Why 'Skins' Controversy Is One MTV Actually Doesn't Want (ANALYSIS)

12:43 PM PST 01/25/2011 by Marisa Guthrie
MTV

The ad flight costs up to $2M a show and puts the net's scripted strategy in peril, the new issue of THR reports.

There’s no such thing as bad press — unless that bad press is of the “possibly running afoul of federal child pornography statutes” type, because that’s what sends advertisers running for cover.

Skins, MTV’s racy adaptation of the British series about the secret lives of teenagers, bowed Jan. 17 to a healthy tune-in of 3.3 million viewers, with 2.7 million of them in the core demo of 12- to 34-year-olds, the most to date for a show launch on MTV. Now the network is in the awkward position of having a hot show with fewer and fewer advertisers willing to pay for it.

Of course, MTV is no stranger to controversy. Traditionally conservative Dominos’ pizza backed off Jersey Shore in 2009 after groups including the National Italian American Foundation registered disapproval over the cast’s use of the ethnic slur “Guido.” But the sponsor defection from Skins is more serious. Nearly half-a-dozen have bailed — reliably progressive Taco Bell was first, followed by Wrigley gum, General Motors, Subway and Schick. And H&R Block, not exactly a teen-targeting brand, was compelled to issue a statement explaining that one of its ads ran in Skins “by mistake.” The second episode was heavy on network promos, movie studio commercials and in a telltale sign of advertiser defection, multiple direct-response ads for a stretch-mark removal cream.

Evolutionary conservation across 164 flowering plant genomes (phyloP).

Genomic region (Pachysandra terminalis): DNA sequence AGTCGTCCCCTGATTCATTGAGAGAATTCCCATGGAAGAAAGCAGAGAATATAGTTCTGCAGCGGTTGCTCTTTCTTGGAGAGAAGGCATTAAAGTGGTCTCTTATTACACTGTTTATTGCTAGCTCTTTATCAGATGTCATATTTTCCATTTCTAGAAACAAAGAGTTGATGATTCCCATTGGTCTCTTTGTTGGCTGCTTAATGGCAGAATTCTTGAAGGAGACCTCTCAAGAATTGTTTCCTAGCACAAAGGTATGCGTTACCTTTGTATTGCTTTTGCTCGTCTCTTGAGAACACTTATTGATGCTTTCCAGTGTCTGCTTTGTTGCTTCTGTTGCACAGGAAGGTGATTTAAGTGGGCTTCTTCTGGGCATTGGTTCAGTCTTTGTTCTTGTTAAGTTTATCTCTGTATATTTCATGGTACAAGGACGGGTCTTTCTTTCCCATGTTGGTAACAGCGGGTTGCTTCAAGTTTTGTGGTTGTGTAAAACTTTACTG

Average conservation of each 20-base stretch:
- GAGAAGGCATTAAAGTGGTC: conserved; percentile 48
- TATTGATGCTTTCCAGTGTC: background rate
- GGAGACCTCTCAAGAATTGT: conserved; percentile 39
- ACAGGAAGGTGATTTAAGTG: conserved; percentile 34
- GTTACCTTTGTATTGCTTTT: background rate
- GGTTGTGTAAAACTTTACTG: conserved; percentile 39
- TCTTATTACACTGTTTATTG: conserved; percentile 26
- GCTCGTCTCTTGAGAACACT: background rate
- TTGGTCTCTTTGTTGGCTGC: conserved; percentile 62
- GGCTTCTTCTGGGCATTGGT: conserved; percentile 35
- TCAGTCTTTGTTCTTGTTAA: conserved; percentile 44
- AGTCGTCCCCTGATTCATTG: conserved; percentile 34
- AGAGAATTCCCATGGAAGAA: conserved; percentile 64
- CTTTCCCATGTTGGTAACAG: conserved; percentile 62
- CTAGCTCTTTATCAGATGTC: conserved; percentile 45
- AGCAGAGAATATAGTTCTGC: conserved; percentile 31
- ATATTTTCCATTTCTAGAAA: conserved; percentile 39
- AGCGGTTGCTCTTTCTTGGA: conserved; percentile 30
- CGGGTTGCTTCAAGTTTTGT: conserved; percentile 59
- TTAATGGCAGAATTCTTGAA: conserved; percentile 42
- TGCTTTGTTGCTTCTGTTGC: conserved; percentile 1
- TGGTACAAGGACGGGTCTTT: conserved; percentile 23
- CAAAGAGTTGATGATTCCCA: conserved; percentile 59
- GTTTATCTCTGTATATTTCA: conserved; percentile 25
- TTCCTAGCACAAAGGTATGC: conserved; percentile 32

VIDEO: Episode 2 recap

It’s not just the volume of advertisers that have come out against Skins, which an industry source estimates could cost MTV $2 million in lost revenue an episode. It’s that the show was supposed to be MTV’s re-entry into scripted fare under new programming chief David Jonollari, and the higher CPM (cost per thousand viewers) rates it can bring. (This year, MTV plans to bow its second new scripted series: a 21st century Teen Wolf.) “There are few advertisers that are willing to put their neck on the line for any show,” one advertising insider says. “There is no lack of youth to reach in the marketplace. Why court backlash when you can find this audience somewhere else?”

MTV’s need to wean itself off of reality alone is evident in Shore. Although the train-wreck docusoup might rake in boffo ratings, the content scares many image-conscious advertisers. One network insider confirmed that the Shore ad revenue has never kept up to the ratings.

Lately, the network has become the repository for the consequences of youth transgression with unscripted staples 16 and Pregnant and Teen Mom. While MTV can sell these shows by polishing the “scared straight” pitch, Skins offers no such pretense. “It is one thing to be documenting reality, it is an entirely different matter when you are manufacturing a representation of the youth lifestyle,” an insider says. “Drug use or sexual activity as ‘news’ is very different than those same subjects as ‘entertainment.’"

MTV declined comment and instead pointed to a previous statement expressing “confidence” that Skins “will continue to connect with the audience it was created for and that advertisers will take advantage of the opportunity to reach them.”

At least one observer speculates that the network, which has toned down some of Skins’ racier elements, might eventually move the show from 10 p.m. to 11 p.m. in hopes of muting criticism. If the network can put out this particular fire, it might be possible to turn bad press into good ratings — and eventually dollars.

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